'Upright' man's long fall to drugs smuggler
A former prison guard jailed for smuggling drugs into Waikeria Prison will find the loss of standing among his work mates and community hard to bear, his lawyer says.
Kokiri Kihirini Junior Ronaki, 43, yesterday stood in the dock at the Hamilton District Court surrounded by three Corrections Officers, his former colleagues, as he was sentenced to two and half years' jail.
Ronaki, 43, pleaded guilty to three charges of possession of methamphetamine and cannabis for supply and bringing a glass pipe into prison, on the second day of his trial in June.
On July 13 last year, Ronaki turned up for his scheduled 5.30am shift at the prison unaware Corrections believed he had been smuggling contraband into the prison.
In his bag, police found a thermos coffee cup containing 3.4gm of cannabis, and 1.29gm of methamphetamine - commonly known as P - equating to about 13 saleable ‘points', and a glass pipe.
Crown prosecutor Rebecca Guthrie said police later carried out a search of his home where they found a further 2.3g of cannabis and two packages of P containing a total of 1.5grams of the drug.
A bag holding $885 in cash was also found.
A police investigation discovered Ronaki used code words, including "enemy", "shoes", "patches" and "Barry White" for his dealings.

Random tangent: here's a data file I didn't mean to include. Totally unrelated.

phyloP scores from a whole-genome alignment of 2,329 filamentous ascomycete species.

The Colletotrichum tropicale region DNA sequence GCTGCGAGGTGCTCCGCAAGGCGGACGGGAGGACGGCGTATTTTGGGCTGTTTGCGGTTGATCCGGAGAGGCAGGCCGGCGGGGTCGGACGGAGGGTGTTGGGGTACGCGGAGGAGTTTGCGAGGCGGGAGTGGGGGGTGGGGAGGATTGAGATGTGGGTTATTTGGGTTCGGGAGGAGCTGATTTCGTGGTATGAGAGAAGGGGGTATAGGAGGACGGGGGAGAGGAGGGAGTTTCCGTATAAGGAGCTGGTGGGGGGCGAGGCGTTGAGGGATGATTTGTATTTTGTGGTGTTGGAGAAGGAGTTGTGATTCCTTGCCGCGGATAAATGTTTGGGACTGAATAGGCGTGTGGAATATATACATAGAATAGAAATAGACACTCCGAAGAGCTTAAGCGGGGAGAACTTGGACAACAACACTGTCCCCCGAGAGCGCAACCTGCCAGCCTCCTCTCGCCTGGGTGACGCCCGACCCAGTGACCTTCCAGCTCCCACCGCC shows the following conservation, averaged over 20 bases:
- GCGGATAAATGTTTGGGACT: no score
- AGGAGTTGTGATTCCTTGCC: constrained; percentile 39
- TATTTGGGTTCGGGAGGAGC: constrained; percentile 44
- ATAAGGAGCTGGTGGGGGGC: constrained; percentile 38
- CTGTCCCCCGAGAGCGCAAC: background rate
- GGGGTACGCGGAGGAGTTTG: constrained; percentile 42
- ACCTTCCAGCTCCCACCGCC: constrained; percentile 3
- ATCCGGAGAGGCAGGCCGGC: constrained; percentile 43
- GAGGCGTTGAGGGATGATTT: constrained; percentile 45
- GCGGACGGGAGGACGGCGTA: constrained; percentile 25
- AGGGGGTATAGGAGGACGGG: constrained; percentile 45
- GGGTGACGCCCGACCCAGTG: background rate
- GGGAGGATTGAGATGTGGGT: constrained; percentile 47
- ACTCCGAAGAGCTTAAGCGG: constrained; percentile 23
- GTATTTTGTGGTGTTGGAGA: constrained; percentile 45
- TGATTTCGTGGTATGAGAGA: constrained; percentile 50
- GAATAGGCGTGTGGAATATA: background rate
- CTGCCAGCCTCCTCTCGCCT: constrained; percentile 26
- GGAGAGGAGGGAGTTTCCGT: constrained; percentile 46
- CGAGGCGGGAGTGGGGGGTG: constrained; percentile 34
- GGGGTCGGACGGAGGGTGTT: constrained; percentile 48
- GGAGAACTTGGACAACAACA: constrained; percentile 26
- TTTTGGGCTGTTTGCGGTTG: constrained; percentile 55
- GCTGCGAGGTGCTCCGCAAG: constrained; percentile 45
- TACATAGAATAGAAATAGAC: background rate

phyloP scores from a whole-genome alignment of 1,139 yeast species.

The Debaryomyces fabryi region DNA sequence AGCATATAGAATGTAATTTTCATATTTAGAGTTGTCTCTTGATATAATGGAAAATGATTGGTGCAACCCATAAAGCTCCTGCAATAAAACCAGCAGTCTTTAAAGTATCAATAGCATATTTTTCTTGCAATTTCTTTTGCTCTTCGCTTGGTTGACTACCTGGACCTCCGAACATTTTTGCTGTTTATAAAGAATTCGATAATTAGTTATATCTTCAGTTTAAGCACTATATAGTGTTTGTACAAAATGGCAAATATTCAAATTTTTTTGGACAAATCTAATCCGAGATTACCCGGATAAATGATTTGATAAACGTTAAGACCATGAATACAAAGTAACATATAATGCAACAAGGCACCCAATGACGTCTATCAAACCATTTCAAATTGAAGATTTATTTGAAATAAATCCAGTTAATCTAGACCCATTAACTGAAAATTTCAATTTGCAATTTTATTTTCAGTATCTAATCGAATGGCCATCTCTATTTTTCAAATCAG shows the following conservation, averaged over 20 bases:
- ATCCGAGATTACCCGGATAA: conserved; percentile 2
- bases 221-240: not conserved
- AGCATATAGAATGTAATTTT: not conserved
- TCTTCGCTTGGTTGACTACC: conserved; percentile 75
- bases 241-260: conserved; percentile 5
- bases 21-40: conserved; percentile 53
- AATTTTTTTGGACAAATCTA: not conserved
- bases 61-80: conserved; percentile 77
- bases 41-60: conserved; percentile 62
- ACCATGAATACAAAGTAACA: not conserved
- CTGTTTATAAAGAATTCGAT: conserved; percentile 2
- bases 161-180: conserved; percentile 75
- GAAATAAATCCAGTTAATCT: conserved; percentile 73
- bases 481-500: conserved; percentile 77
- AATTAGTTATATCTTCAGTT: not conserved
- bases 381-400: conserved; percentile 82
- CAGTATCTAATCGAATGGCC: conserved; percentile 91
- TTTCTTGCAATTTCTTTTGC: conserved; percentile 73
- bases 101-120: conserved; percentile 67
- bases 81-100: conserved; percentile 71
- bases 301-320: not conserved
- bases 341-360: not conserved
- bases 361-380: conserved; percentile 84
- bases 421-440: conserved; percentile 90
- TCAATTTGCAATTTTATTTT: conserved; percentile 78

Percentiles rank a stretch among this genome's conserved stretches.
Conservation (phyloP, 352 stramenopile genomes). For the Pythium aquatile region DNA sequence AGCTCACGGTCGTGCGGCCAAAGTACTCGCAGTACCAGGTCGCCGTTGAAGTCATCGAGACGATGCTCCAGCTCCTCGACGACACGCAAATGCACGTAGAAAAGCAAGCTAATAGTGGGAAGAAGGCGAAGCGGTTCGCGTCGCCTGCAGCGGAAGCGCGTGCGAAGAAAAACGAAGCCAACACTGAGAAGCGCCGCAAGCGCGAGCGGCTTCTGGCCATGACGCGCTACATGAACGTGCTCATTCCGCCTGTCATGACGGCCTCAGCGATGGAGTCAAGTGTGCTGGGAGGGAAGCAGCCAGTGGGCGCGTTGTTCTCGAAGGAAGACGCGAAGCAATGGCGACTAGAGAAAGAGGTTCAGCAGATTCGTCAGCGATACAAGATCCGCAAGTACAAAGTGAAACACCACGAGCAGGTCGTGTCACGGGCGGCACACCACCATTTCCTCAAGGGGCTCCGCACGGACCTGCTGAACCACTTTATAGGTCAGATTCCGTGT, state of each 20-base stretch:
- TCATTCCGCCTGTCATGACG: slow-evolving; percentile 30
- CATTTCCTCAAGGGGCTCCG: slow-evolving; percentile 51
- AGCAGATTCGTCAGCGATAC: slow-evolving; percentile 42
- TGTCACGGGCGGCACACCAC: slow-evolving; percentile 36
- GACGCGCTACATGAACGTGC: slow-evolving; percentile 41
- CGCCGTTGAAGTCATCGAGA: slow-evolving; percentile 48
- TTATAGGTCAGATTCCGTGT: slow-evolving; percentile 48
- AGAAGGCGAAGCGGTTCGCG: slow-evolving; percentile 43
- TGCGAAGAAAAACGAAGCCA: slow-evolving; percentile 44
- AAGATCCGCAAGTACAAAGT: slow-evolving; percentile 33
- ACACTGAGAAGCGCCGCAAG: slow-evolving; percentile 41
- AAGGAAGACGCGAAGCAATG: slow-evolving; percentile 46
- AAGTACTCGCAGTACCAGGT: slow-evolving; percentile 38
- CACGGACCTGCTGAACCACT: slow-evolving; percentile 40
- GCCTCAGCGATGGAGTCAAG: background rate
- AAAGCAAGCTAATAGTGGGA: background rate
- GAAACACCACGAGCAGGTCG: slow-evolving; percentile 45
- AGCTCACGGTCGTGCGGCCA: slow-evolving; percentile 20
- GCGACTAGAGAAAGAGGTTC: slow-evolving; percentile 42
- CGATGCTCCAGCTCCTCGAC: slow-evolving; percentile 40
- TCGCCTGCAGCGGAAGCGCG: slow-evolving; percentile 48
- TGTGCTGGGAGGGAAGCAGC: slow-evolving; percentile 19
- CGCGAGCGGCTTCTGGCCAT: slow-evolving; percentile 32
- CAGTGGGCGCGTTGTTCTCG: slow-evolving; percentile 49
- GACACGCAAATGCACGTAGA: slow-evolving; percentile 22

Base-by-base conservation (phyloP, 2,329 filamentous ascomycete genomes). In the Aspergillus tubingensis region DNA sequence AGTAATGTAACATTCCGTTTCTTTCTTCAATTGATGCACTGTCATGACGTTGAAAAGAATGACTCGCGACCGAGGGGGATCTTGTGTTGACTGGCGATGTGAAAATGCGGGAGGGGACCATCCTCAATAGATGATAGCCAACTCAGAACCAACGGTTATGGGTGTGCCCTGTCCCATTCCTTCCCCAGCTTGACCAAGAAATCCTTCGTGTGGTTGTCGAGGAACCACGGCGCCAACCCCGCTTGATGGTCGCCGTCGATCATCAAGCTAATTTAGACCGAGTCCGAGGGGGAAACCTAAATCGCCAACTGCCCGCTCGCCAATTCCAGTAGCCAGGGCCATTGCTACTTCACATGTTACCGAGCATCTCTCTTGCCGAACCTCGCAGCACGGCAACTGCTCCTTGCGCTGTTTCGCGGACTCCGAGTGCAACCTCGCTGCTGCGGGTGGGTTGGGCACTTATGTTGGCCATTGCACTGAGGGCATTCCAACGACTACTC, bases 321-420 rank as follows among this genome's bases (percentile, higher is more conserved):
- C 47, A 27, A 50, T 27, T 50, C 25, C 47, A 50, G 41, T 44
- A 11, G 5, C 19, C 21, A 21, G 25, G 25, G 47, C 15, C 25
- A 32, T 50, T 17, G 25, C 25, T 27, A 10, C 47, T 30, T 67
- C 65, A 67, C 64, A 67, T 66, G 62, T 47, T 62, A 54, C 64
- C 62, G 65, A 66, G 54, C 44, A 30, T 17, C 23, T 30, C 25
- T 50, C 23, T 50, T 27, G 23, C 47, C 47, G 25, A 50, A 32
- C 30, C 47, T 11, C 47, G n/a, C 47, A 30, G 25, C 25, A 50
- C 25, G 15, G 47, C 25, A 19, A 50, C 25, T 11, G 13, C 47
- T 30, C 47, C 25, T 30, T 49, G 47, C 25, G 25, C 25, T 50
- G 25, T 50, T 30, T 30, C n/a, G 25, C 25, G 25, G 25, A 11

Ms Guthrie said it was not accepted that Ronaki was still in denial for his offending, and did not set out to abuse his position of authority as an officer. He told probation officers he felt manipulated and intimidated into carrying out the deals.
"Had there been threats and manipulation there were options and choices to have been made."
Ms Guthrie said although the Crown accepted Ronaki was unlikely to reoffend, his actions undermined the penal system and the public's view of Corrections officers.
The Crown accepted Ronaki had a clean history and was "someone who should have known better".
Defence counsel Paul Mabey, QC said the offending was out of character and because of threats being made against Ronaki's family.
Ronaki was known as an "upright" member of his community and hapu and helped police purvey antidrug messages to local youth.
Mr Mabey said the court had two choices: Either Ronaki simply succumbed to threats made against his family or else he was a "cold-blooded drug dealer".
"The former is more explanatory when you know more about him."
Mr Mabey said the hardest thing for his client will be the fall from grace within the Maori community.
"Before all this, he was somebody that everybody looked up to."
Judge Marshall said he would only place a "little amount" of allowance for the threats and told Ronaki he could have sought help from his employers or police.
He said Ronaki was a "good father, a good husband".
"You have been a leader both in the Maori community and also pakeha community and involved in sports and youth. There's so much that can said for you, it's a long fall from the [position] that you now face today."
Ronaki was supported in his court by his family who declined to comment when approached by the Waikato Times.
- © Fairfax NZ News
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